Zim child poverty reaches alarming levels

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POVERTY has reached unprecedented levels in Zimbabwe, with more than 76 percent of children in rural areas living in abject poverty, a Unicef study has said.

This comes as the World Food Programme (WFP) Zimbabwe recently appealed for US$250 million to boost food assistance in the country, warning that 8,6 million people would be facing starvation by December 2020.
The report, compiled by Unicef and the Zimbabwe National Statistics Agency,  indicated high levels of privation in rural areas for the year 2019, as 76,3 percent of children were living in abject poverty while 20 percent of children in urban areas were also living under the same conditions.
“An important distinguishing feature of child poverty is that children in rural Zimbabwe are far more likely to be poor than those in urban areas.
“The poverty gap and poverty severity indices suggest that rural poverty is deeper and much more severe than urban poverty.
“In particular, the poverty severity index shows a very high degree of inequality among the poor in rural areas, whereas in urban Zimbabwe, the index of poverty severity is relatively low.
“Provincial differences in poverty by rural or urban residence are also important.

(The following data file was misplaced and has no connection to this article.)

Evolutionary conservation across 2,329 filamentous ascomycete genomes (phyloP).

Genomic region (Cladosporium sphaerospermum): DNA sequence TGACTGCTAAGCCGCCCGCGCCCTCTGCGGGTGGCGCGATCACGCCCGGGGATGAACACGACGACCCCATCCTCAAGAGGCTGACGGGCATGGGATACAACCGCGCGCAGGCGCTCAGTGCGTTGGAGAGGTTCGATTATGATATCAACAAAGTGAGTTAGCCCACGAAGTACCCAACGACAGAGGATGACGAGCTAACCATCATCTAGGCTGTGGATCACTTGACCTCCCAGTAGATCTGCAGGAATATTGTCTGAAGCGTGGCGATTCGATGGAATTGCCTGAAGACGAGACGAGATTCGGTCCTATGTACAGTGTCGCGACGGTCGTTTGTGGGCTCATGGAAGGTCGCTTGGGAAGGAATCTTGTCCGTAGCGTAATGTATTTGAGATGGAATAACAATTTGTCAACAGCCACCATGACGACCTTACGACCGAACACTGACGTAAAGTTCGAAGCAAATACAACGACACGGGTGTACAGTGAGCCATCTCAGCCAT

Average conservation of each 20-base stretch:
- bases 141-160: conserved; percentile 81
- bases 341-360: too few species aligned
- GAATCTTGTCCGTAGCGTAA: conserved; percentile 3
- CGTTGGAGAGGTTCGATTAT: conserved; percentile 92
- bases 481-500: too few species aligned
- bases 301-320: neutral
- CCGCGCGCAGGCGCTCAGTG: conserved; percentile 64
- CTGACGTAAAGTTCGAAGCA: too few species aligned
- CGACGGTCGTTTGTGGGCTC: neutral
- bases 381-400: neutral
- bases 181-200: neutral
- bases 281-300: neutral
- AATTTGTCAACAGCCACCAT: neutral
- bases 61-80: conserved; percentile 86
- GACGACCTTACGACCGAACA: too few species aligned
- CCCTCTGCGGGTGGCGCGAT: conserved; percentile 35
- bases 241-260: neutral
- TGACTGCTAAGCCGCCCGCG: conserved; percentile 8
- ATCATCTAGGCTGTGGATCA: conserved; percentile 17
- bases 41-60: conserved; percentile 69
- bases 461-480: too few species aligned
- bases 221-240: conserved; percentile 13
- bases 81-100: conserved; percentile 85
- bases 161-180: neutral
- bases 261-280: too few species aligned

“In Manicaland, for example, rural children are more than twice as likely, 80 percent versus 29,3 percent, to be poor as children in the province’s urban areas,” reads the report.
The report further indicates that child poverty was more prevalent in Mashonaland Central with 85,9 percent, followed by Manicaland Province with 80,4 percent, Matabeleland North with 79,2 percent, Midlands 77,9 and Mashonaland West with 77,7.
 “By all money-metric measures examined here, Mashonaland Central suffers from the worst rural child poverty of all Zimbabwean provinces nearly 86 percent of children in rural Mashonaland Central Province live in a poor household, and more than 60 percent are in a household where monthly consumption expenditure is lower than the food poverty line.
“In the current situation of restricted government resources and limited ability to effect transfers or to invest in broad social protection programmes, it is essential that pro-poor resources be used effectively and that means investing in areas or sectors that will help the poor and targeting assistance on places where child poverty is most acute,” reads the report.
The report added that in both rural and urban areas, household size and structure were closely related to child poverty.
“Households with few members tend to have a low child poverty prevalence compared to larger households, and the prevalence of poverty increases over the entire range of household size
“Very large households are far more likely to be poor, even in rural areas, where the largest households, eight or more members, are about twice as likely to be poor as the smallest households,” reads the report.7

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